Although there are more than enough social atrocities to consider in Biutiful, Iñarritu does not provide any lasting insight into any of them. We see Uxbal look out his bathroom window and observe a homeless man on the street, rotting away. But what can he do? He looks down and notices blood in his urine, a symptom of the impending cancer.

Even when Uxbal tries to improve the lives of others, it only ends in disaster. He purchases some heaters for the Asian immigrants who have to get up before dawn every morning, but this well-intentioned act causes everyone in the cellar to die from carbon monoxide poisoning. In a desperate act, the factory owner dumps the bodies out to sea, but they eventually wash up back on the shore. If only he hadn’t purchased the cheapest heaters, Uxbal laments.

Various images emerge, collide on screen, many of them mesmerizing. Uxbal wandering across a bridge by himself, with birds swarming in the sky, whose very movements appear pre-arranged. Uxbal walks past a television which shows beached whales in agony—not unlike the desperate, stranded immigrants, their struggle too, seems hopeless. Then there is Uxbal’s haunting by the ghosts of the recently deceased. A certain magic realism, a peculiarly Latin American genre and approach, pervades Biutiful. The cinematography and the mise en scene do hold the spectator’s attention. The images are crisp and Bardem’s performance is incredible. But what is the film ultimately trying to say?

It is not enough to cram all the ills of modern capitalism into two and a half hours. Something must be made of them. Iñarritu chooses not to trace out the origins of Uxbal’s predicaments, let alone offer a coherent argument about or against humanity’s misfortunes. The only solution, it would seem, is some vague hope in an afterlife, of which Uxbal seems deathly afraid!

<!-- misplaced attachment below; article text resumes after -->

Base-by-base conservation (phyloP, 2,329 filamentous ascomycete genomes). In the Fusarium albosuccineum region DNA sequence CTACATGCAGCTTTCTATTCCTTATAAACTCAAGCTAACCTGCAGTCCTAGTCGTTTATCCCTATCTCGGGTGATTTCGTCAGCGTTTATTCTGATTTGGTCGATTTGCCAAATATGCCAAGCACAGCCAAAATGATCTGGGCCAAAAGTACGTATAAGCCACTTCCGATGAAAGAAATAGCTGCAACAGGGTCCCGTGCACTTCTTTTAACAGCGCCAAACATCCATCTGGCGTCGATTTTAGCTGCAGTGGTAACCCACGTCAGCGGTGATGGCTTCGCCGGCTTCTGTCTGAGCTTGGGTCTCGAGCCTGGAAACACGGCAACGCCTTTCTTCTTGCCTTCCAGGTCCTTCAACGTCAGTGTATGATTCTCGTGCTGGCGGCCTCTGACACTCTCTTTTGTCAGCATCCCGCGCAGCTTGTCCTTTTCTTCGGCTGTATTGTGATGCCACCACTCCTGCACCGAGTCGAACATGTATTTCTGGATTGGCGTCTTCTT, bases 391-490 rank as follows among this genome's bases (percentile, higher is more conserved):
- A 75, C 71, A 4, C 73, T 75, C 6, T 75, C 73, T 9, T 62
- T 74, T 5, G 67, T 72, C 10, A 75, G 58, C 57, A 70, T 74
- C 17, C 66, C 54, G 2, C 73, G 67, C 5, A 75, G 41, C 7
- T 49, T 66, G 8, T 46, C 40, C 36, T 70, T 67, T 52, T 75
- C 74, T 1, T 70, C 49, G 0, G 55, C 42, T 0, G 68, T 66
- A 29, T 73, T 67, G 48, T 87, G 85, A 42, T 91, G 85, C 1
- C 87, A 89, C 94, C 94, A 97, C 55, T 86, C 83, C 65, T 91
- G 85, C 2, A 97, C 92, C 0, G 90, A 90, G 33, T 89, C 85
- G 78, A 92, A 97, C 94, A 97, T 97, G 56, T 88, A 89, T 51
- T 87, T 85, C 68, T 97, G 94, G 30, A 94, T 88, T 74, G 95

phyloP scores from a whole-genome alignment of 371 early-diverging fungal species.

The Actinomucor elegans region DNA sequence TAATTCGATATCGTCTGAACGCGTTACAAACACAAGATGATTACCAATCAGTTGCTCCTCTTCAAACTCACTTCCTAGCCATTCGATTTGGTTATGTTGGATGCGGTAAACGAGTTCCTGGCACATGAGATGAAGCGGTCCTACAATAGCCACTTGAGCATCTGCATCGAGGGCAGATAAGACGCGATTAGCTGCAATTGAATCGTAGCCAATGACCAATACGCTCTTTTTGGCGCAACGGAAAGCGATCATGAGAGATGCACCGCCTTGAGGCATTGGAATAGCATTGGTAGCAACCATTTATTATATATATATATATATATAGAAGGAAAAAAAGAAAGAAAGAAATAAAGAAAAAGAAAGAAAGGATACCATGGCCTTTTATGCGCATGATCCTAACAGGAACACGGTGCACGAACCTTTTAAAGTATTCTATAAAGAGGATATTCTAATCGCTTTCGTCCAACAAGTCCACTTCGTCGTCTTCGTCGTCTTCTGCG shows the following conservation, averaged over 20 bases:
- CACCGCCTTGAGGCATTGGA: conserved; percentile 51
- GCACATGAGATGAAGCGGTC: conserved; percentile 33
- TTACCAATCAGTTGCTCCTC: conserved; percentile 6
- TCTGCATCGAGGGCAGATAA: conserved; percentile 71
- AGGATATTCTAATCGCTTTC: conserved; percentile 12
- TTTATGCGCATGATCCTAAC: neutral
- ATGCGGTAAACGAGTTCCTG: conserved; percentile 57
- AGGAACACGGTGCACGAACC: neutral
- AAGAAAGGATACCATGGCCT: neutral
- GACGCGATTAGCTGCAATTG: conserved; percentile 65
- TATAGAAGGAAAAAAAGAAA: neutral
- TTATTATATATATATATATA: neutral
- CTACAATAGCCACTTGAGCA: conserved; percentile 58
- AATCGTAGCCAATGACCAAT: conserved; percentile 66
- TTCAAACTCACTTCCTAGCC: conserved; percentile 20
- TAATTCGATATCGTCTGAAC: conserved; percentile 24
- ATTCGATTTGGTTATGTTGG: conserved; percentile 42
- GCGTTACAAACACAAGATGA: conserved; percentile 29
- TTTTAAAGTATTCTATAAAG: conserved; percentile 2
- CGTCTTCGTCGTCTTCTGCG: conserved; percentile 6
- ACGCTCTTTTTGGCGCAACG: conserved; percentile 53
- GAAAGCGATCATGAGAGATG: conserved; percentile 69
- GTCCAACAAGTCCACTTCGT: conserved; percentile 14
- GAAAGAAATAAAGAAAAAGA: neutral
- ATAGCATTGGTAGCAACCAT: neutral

The figure of Uxbal, something of a lowlife, is portrayed with amazing conviction by actor Bardem. He wears his graying hair long, even though his weathered face betrays his energetic demeanor. He is a compassionate father and does his best to make his family happy. Certain scenes bring this out: Uxbal, Marambra, and the two children eating ice cream that will melt because of a broken refrigerator; Uxbal helping his daughter to write English (providing the misspelled title of the film) and walking his kids to school. He also cares for the workers and immigrants, even though he makes his living off their suffering.

Despite this, much of the film’s melodrama feels forced; in particular, a subplot involving Hai and his gay lover (Luo Jin). And while Uxbal is a plausible anti-hero, the characters around him, his ex-wife and brother, are so dislikeable they border on simple caricatures.

Director Iñarritu’s story piles on one blow after another to “shock” (and impress?) the viewer. In reality, the effort suggests an underestimation of the audience’s capacity to think and assimilate real drama. The artistic consequence of these choices is that after a 148-minute descent into hell, the viewer is not really much wiser about the world, or even terribly moved by Uxbal’s plight.

This is not to say Biutiful is a total failure or a waste of time. Perhaps Iñarritu may someday write and direct a major work that addresses reality head-on, and lives up to his ambition and pretensions.